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PHILADELPHIA — Philadelphia retailers and their beverage industry partners, already feeling the impact of the controversial beverage tax that took effect in the city at the start of the new year, have launched a grassroots campaign in an effort to bring about its repeal.
The campaign, "Ax the Bev Tax," seeks to educate consumers about the tax and mobilize them to contact their elected officials with their concerns about the measure's effects. Using a combination of social media, "on-the-ground" efforts and strategically placed collateral materials, the campaign is already nearly 20,000 members strong on Facebook, according to Alex Baloga, vice president of external communications for the Camp Hill-based Pennsylvania Food Merchants Association.
It’s Baloga's belief that the far-reaching effects of the beverage tax were not made clear to either the average consumer or lawmakers. It was pitched as a tax to raise revenue for pre-kindergarten, parks and recreation projects, and other vital programs in Philadelphia. What was less visible was the fact that the revenue-generating tax would apply to more than just soda. As it stands now, the tax also applies to Gatorade, flavored waters, plant-based "milks," teas, lemonades and other beverages, totaling between 3,000 and 4,000 products, Baloga explained.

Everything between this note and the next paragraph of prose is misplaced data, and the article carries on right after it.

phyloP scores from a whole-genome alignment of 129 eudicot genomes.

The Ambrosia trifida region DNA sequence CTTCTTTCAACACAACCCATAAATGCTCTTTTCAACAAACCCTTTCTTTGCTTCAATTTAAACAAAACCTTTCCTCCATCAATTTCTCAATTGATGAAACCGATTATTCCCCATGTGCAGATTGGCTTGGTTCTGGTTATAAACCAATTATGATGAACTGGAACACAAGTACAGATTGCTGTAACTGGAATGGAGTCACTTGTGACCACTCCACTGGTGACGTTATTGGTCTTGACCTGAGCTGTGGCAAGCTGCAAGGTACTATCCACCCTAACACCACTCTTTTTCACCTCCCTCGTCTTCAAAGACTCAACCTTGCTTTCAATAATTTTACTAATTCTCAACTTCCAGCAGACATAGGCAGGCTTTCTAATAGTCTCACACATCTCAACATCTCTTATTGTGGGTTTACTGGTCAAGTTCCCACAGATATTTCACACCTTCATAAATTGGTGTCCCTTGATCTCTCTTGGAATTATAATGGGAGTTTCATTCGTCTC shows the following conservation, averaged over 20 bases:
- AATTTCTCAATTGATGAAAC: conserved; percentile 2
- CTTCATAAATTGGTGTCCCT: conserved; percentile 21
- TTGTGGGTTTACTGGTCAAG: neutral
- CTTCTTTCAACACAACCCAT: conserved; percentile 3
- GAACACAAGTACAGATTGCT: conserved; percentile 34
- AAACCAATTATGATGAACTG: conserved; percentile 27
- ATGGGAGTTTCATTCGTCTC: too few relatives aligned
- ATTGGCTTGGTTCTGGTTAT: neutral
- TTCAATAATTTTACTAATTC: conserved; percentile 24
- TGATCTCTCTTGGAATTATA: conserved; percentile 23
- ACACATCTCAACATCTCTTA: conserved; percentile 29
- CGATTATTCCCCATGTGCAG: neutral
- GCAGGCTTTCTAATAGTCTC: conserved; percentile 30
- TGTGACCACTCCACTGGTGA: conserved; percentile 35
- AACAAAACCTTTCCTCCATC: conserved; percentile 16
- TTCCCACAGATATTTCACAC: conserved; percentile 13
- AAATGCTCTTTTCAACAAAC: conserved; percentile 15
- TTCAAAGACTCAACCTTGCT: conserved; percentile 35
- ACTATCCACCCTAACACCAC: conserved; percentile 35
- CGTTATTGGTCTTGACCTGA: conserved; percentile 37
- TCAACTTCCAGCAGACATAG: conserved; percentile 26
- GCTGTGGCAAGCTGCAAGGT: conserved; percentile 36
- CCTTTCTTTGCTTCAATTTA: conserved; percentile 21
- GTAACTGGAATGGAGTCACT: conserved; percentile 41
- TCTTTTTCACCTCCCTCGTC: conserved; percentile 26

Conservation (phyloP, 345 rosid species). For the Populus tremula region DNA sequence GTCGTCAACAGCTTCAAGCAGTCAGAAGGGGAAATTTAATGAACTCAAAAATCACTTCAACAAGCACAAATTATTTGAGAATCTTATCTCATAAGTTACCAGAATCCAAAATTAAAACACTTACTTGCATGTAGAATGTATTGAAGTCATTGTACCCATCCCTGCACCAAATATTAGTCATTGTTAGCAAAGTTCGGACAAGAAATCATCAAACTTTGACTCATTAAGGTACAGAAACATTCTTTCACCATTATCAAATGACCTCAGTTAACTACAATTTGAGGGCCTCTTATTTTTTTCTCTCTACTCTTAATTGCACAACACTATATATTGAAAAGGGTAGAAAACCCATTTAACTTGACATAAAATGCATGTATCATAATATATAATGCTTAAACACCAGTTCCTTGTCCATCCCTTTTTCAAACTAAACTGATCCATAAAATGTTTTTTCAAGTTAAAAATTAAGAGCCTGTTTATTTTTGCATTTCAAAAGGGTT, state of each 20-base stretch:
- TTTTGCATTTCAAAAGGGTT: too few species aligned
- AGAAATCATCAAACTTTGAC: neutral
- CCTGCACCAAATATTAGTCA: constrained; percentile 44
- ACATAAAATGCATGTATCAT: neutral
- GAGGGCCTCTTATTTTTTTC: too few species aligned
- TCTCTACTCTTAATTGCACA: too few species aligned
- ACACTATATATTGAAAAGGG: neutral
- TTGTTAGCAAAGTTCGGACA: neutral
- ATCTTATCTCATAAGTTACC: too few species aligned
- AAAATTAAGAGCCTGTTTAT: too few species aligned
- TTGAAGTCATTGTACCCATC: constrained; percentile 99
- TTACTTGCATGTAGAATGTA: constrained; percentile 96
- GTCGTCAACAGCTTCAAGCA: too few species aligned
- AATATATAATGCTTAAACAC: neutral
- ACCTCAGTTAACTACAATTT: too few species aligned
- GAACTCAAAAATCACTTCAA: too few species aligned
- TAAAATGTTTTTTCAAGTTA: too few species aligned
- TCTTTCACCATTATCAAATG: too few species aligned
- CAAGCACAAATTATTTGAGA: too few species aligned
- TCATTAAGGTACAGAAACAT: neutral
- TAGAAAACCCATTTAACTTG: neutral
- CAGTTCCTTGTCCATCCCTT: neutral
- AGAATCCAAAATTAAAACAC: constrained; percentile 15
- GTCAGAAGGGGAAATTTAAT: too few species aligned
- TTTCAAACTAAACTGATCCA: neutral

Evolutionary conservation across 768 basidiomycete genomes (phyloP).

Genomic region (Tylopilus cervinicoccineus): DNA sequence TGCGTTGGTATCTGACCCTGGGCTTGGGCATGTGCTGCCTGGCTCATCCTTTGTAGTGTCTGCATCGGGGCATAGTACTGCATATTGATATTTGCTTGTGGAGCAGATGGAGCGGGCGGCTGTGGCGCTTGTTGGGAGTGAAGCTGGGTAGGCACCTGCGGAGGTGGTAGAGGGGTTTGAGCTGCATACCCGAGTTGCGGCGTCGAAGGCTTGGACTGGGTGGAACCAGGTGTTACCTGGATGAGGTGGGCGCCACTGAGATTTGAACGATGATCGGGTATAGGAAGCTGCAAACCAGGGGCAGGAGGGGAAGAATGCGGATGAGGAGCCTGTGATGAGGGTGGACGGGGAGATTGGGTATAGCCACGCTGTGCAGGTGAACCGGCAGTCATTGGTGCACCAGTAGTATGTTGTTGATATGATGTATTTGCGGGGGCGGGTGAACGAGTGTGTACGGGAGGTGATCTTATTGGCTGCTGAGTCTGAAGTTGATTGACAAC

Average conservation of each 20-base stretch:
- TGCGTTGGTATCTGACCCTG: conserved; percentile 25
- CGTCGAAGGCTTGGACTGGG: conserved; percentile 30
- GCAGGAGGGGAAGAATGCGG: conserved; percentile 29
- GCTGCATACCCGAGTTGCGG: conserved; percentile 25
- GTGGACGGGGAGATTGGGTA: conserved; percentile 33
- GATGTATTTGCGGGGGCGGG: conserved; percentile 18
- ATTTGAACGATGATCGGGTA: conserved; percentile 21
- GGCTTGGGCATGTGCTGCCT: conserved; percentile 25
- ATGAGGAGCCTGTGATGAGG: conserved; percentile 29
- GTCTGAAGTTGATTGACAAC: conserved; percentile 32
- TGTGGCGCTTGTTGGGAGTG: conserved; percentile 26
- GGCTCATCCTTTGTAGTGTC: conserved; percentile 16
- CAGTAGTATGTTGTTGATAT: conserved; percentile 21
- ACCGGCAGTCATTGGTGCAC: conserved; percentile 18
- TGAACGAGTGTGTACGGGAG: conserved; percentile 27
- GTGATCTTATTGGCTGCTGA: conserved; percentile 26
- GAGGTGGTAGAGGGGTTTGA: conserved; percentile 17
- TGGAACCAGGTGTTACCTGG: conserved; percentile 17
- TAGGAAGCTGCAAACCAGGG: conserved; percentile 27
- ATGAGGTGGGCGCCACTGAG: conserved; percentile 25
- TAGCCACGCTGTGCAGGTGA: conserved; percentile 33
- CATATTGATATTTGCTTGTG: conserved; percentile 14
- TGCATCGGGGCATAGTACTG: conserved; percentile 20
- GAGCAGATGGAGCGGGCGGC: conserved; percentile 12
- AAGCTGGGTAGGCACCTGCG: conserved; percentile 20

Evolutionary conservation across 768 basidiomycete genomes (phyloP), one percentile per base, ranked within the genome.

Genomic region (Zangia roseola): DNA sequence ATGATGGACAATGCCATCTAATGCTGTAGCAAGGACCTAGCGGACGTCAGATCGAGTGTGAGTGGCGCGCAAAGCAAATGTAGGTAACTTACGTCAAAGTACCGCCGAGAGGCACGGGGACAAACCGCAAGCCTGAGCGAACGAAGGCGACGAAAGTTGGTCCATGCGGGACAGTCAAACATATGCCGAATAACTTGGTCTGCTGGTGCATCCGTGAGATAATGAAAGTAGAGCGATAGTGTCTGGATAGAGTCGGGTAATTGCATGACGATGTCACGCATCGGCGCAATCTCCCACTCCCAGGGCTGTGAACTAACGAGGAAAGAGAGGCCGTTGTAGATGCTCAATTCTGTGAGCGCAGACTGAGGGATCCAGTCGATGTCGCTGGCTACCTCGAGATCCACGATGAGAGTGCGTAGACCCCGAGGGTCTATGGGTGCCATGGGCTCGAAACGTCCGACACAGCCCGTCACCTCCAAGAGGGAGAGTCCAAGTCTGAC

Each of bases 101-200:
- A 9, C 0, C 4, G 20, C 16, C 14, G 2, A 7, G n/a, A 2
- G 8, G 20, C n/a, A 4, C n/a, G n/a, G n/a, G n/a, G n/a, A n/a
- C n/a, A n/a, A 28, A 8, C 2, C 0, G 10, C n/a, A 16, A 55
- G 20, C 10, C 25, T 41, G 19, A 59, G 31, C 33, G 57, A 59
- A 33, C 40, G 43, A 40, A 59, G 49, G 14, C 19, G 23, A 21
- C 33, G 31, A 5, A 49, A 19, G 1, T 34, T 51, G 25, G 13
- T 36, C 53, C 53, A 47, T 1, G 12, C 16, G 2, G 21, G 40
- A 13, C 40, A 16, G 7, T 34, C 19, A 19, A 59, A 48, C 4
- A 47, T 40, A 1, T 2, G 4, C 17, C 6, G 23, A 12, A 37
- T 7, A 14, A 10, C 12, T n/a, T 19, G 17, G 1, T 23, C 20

This has ostensibly led to layoffs at businesses dependent on beverage sales and beverage companies, including PepsiCo and Canada Dry, which have laid off 100 workers and 25 workers, respectively, since the tax took effect. Baloga and others are concerned that consumers are not only going outside of the city limits for their beverage needs, but for their other grocery needs as well.
While Ax the Bev Tax's primary focus is repealing the measure, the initiative also hopes to find new solutions to raise funds for the critical programs in Philadelphia that are in need of revenue.
Click here to see the full story from Convenience Store News sister publication Progressive Grocer.